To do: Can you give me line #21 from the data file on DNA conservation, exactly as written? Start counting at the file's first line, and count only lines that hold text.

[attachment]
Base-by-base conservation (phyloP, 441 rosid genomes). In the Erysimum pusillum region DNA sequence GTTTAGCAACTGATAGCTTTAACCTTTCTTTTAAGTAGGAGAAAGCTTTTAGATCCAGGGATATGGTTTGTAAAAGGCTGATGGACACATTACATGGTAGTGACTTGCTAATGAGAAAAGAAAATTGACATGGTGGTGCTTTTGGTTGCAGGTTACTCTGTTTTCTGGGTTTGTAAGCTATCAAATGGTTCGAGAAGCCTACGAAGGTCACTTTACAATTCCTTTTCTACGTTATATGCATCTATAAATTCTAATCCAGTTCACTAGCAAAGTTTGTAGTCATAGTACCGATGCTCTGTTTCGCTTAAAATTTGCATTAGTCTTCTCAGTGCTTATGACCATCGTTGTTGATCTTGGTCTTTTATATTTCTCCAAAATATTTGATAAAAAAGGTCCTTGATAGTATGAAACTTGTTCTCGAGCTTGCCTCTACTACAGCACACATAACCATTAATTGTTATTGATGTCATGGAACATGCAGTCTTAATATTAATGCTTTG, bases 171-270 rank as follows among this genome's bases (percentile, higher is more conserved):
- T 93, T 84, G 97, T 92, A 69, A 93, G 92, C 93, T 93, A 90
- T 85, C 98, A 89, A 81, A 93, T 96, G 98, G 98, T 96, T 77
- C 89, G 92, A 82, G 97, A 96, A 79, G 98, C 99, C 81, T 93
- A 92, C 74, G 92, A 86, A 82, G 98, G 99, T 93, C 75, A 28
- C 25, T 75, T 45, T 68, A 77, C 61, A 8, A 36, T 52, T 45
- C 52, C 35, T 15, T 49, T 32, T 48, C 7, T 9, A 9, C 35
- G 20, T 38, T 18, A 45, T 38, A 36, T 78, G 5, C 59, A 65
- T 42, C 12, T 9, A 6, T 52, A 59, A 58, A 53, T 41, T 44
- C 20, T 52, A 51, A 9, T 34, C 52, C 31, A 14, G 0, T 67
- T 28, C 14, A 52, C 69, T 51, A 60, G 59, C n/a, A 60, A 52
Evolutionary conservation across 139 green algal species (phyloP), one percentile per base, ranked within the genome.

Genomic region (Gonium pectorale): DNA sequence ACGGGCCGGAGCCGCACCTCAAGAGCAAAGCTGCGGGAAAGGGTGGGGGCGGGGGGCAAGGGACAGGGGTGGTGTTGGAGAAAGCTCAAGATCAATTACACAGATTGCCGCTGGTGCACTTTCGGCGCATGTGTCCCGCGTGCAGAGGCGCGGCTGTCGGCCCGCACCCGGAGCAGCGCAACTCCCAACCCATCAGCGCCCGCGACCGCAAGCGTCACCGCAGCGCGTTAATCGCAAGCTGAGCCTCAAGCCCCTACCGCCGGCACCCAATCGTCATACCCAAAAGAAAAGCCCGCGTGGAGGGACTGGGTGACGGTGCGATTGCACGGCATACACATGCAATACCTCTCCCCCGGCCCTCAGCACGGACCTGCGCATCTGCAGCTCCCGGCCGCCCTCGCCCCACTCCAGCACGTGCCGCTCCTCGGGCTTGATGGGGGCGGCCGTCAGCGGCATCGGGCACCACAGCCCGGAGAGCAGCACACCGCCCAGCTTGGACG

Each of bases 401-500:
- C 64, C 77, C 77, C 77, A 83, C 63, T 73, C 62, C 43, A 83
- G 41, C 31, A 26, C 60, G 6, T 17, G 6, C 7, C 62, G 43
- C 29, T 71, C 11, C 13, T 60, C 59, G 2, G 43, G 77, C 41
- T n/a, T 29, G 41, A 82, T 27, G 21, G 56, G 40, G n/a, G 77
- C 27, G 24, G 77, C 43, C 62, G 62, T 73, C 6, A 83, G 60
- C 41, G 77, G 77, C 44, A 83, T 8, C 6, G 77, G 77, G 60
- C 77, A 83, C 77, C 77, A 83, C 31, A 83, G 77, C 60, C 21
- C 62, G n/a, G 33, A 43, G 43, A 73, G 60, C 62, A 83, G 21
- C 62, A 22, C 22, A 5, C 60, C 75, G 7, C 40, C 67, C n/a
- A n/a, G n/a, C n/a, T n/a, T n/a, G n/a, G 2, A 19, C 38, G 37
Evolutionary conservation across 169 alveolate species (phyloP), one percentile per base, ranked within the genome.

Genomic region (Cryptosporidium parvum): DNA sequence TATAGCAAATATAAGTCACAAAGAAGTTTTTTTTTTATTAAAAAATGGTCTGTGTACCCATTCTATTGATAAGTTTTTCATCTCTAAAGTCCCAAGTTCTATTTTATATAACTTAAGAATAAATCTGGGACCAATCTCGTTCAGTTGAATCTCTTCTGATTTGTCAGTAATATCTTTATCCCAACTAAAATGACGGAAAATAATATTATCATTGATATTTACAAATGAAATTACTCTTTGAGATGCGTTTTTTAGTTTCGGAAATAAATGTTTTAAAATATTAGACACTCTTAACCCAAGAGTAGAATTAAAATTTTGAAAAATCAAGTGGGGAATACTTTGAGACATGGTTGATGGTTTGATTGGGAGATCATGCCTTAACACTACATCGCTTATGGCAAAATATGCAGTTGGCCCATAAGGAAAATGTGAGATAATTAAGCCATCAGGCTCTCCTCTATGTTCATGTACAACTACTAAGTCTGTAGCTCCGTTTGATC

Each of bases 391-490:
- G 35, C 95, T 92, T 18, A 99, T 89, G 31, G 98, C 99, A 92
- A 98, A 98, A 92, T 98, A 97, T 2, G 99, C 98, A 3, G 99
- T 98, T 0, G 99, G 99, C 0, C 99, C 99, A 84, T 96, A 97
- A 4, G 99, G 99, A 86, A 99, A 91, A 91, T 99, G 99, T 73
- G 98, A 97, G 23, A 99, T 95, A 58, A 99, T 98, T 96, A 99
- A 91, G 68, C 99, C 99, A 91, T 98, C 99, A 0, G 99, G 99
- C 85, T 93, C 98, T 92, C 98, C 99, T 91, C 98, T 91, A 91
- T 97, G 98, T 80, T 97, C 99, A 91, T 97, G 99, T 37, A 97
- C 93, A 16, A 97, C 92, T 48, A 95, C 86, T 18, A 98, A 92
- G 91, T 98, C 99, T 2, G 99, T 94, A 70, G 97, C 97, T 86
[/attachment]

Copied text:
- C 77, A 83, C 77, C 77, A 83, C 31, A 83, G 77, C 60, C 21